Cynics might say that it’s the incompetents who are frequently promoted, often beyond their talents and abilities. And this is one of the themes of ‘Once In A Lifetime’, the satire of the Hollywood film industry of the late 1920s, written by Moss Hart and George Kaufman and first performed in 1930.
The trouble with this comedy is that it’s long past its ‘sell-by’ date, managing at best only to prise a half-hearted smile from the audience, rather than raise even a hint of real laughter. True, there are occasional gags that have some wit, for example when movie mogul Herman Glogauer explains the way they do things in Hollywood - “No time wasted on thinking”. Unfortunately, the same could easily apply to the National Theatre’s management in choosing to revive this stale piece in the first place, which, glitzy though the production is (thanks to Mark Thompson’s excellent art-deco inspired design), it just hasn’t got the kind of bite either to captivate or involve a modern audience.
Set in 1927, the story focuses on an unlikely trio of fifth-rate entertainers – May, Jerry and the dim-witted George, who irritatingly eats ‘Indian’ nuts, cracking them with his teeth. With dwindling cash reserves and a career going nowhere, the trio decide to move to Hollywood and open a school to train stars of the ‘silent’ movies to speak properly in order to work in the ‘talkies’. En route to the West coast from New York, they bump into a renowned film critic who introduces them to Herman Glogauer (played by David Suchet), head of the movie studio that turned down the Vitophone film sound recording process, and now desperate to compete with a rival studio owned by the 12 Schlepkin brothers – who all bizarrely turn out to look like Groucho Marx.
In true Hollywood ‘hire ‘em and fire ‘em’ tradition, it’s not long before the ‘vocal coaches’ are (inexplicably) sacked. But when George surprisingly stands-up to Glogauer, he’s promptly re-instated and promoted to production supervisor. Subsequently, his incompetence in both film-making and administration perversely earn him ever more glory and esteem.
Suchet provides a suitably formidable and domineering Glogauer, even though his badger-like hair style is somewhat distracting, if not downright odd. But it’s a roundly stereotypical interpretation that might send more than a shiver of disquiet down the spines of more sensitive patrons. But at least Suchet’s portrayal injected some spirited conviction into the production, which is more than can be said for the other leading roles that I found largely bland or, as in the case of Adrian Scarborough’s George, unconvincingly over-drawn in comparison.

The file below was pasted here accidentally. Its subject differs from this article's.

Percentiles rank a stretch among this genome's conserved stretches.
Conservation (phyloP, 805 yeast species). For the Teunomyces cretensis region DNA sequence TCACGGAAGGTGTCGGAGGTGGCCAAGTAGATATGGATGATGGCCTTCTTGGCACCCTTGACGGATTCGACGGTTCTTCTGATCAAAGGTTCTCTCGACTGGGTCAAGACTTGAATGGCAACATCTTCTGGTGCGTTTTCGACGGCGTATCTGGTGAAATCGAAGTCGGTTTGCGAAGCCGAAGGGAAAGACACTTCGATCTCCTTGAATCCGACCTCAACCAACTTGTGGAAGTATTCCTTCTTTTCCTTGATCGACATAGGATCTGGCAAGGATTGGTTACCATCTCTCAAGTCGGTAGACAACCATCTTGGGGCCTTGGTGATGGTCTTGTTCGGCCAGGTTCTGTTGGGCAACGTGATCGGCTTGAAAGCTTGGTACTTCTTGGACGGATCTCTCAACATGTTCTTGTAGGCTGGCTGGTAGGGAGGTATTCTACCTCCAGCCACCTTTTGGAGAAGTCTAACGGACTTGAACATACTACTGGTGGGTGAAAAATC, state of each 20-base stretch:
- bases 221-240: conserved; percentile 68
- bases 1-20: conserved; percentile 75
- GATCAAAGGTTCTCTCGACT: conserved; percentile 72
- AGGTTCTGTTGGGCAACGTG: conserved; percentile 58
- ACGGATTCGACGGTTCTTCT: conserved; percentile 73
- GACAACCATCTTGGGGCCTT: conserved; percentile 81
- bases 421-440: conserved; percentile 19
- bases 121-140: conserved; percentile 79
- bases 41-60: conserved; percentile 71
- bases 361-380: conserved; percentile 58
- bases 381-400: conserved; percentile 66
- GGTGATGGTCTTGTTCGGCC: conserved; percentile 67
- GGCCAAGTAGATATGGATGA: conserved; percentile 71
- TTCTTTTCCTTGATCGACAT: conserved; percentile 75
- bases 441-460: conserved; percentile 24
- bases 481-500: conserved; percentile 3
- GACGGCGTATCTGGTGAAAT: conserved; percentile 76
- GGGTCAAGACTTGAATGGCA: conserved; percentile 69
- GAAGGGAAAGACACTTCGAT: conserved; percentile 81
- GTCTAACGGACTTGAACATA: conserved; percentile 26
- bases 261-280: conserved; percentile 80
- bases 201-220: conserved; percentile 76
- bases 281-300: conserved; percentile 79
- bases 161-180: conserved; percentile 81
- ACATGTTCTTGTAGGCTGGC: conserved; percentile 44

The show-stealer in ‘Once In A Lifetime’ has to be Mark Thompson’s design. Both the costumes and the sets are deliciously glamorous, if not sumptuous. In particular, the spiral staircase in the Stilton Hotel which we see in Act 3 is simply stunning, and deservedly won a round of applause from the otherwise subdued and largely unresponsive audience. But no amount of glitz or glamour can make up for what is essentially an out-dated concept, and a naïve style of comedy that we’ve long-since out-grown.
What the popular press had to say.....
NICK CURTIS for THE EVENING STANDARD says, "Once in a Lifetime is not very funny or very sharp, and director Edward Hall tries to paper over its deficiencies by throwing expensive sets..." PAUL TAYLOR for THE INDEPENDENT says, "At the end, I felt as exhausted by the struggle to have a good time as the game cast must be by the strain of trying to provide one." CHARLES SPENCER for THE DAILY TELEGRAPH says, "Dizzily enjoyable revival." MICHAEL BILLINGTON for THE GUARDIAN says, "Has a certain period charm." BENEDICT NIGHTINGALE for THE TIMES says, "There’s no faulting the energy of Hall’s cast or the exotic excellence of Mark Thompson’s designs... I just wasn’t convinced that Once in a Lifetime was worth the effort." ALISTAIR SMITH for THE STAGE says, "It falls down due to a lack of substance and fails to create anything truly memorable. Like its source material it is just a bit too frothy."